Watering is vital to orchid care, but it can unintentionally contribute to soil-borne pest infestations. Many times, it won’t occur to you to sterilize the water you use for your plants, and as a result, you may use larvae or egg-infested water on them.

Using contaminated water, especially if it becomes stagnant water, as it may be the type of water containing pests or their larvae, can introduce them into your potting media. This way, it will be a matter that can be inviting for the pests to thrive and grow in the soil, and slowly, but surely, the orchid will be harmed.

Similarly, inadequately sterilized or low-quality fertilizers may harbor pests or their eggs, which can hatch in the soil, affecting the orchids. Many of these pests, like Scale insects that have a short life cycle, will develop and spread fast once they get into your potting mix.

– Infested Plants

If you unknowingly purchase infested plants from your local gardening shop, you may be dealing with a large pest infestation on your healthy plants and the soil in no time. Pests are often attracted to already-infested plants because they are weakened or damaged already.

From there, they can feed, multiply and spread to the healthy orchids in your garden and transmit the pests that will grow in the rest of the potting mixes of the orchids. Already infested plants can also lead to secondary pest infestations on your plants and in the soil.

– High Humidity Levels

High humidity levels are exactly the kind of condition many pests require thriving in the soil. As many orchid species need moderate to high humidity levels to survive, you can attract different kinds of pests if it isn’t regulated properly.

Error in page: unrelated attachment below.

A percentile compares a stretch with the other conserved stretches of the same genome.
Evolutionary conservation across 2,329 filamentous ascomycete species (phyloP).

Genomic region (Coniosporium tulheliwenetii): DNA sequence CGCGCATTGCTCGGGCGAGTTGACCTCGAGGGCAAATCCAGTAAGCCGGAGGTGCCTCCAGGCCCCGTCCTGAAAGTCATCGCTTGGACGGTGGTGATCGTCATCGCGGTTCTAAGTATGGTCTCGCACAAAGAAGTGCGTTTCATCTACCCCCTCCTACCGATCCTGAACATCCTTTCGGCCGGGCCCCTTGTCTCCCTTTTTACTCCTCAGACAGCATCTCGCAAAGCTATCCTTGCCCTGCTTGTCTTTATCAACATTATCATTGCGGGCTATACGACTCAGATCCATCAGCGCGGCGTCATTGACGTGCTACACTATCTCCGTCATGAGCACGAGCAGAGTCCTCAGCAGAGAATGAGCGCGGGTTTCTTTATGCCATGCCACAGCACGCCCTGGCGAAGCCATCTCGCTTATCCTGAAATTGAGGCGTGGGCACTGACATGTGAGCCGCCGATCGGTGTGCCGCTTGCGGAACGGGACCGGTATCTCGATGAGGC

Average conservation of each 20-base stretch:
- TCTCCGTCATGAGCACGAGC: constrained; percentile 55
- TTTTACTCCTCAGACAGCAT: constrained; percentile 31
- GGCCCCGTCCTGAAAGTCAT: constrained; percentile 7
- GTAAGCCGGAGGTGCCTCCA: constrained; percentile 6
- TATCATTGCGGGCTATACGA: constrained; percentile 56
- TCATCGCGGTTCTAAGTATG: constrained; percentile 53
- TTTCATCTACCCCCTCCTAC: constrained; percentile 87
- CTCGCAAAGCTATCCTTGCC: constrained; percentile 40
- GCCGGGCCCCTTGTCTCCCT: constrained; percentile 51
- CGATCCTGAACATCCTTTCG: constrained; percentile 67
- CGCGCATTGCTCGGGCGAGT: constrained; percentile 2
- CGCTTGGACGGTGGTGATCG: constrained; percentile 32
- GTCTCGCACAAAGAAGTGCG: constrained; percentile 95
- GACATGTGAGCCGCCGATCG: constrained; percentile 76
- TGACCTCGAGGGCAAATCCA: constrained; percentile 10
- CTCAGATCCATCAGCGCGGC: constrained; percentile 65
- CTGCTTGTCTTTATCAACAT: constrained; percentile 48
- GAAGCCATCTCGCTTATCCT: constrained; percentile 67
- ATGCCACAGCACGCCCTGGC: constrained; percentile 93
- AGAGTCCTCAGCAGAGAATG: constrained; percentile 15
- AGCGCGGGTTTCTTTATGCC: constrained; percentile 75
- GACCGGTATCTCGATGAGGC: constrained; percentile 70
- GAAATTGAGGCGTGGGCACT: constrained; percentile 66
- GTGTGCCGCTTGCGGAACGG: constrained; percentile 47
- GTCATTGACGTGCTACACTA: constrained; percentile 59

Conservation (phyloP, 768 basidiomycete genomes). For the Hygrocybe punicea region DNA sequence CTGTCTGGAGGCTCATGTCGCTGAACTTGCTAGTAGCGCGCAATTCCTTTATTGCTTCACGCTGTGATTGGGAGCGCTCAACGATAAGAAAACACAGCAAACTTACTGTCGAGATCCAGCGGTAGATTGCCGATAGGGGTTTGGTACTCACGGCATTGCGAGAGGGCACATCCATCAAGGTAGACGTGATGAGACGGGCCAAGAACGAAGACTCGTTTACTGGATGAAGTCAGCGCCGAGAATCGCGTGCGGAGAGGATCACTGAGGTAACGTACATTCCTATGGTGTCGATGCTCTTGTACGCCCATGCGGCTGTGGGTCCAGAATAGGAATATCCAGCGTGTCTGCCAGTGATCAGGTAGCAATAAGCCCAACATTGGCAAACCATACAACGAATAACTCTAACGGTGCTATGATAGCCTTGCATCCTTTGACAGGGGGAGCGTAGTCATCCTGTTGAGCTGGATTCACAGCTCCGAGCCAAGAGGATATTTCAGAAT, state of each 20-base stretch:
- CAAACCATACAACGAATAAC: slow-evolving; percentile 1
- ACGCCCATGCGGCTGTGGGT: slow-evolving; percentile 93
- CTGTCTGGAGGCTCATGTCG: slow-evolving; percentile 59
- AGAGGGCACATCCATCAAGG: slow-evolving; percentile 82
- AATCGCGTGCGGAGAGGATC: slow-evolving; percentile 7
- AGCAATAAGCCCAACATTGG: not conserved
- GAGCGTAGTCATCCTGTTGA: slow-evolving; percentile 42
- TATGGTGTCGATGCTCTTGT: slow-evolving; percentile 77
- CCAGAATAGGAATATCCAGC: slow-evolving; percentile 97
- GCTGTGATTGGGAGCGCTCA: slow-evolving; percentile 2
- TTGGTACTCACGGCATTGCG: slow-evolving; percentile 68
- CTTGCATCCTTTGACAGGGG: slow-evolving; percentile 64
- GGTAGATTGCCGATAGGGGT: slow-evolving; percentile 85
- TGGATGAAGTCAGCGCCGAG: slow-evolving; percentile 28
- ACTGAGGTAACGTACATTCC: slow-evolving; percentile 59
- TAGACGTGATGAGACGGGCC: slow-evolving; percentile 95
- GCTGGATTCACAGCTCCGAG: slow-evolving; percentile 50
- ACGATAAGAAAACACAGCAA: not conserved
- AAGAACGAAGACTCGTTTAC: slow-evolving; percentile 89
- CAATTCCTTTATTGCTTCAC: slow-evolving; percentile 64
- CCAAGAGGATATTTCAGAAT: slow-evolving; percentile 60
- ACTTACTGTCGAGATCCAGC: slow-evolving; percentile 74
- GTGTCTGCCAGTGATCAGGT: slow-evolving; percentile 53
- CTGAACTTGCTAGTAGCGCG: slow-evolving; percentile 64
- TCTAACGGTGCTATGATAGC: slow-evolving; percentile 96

Insects, mites, and other soil-dwelling pests have specific moisture requirements, and excessively humid soil can meet those requirements, promoting their activity and population growth. The damp environment allows pests to reproduce more rapidly and increases their overall activity, leading to higher pest populations.

Also, excessive humidity in the soil can negatively impact plant health and weaken their natural defense mechanisms. Your orchids may become stressed or susceptible to diseases in high humidity, making them more vulnerable to soil-borne pests. Weakened plants are less able to resist pest infestations, allowing the different kinds of pests in the soil to exploit their weakened state and cause further damage.

– Overcrowding

When you grow your plants too closely together, you risk attracting pests and creating a favorable environment for them to thrive, where they are going to lay eggs and grow in number. Overcrowded plants will have limited airflow around themselves and in the soil, which is conducive to many bugs, like mites.

Also, overcrowding can facilitate the movement and spread of pests within the soil. When plants are closely spaced, pests can easily move from one plant to another, spreading infestations of different kinds.

They can crawl, burrow, or travel through your orchid roots, exploiting the proximity of the plants to establish themselves and multiply. The proximity of your orchids will also provide pests with a continuous supply of hosts, allowing them to move and expand their populations rapidly.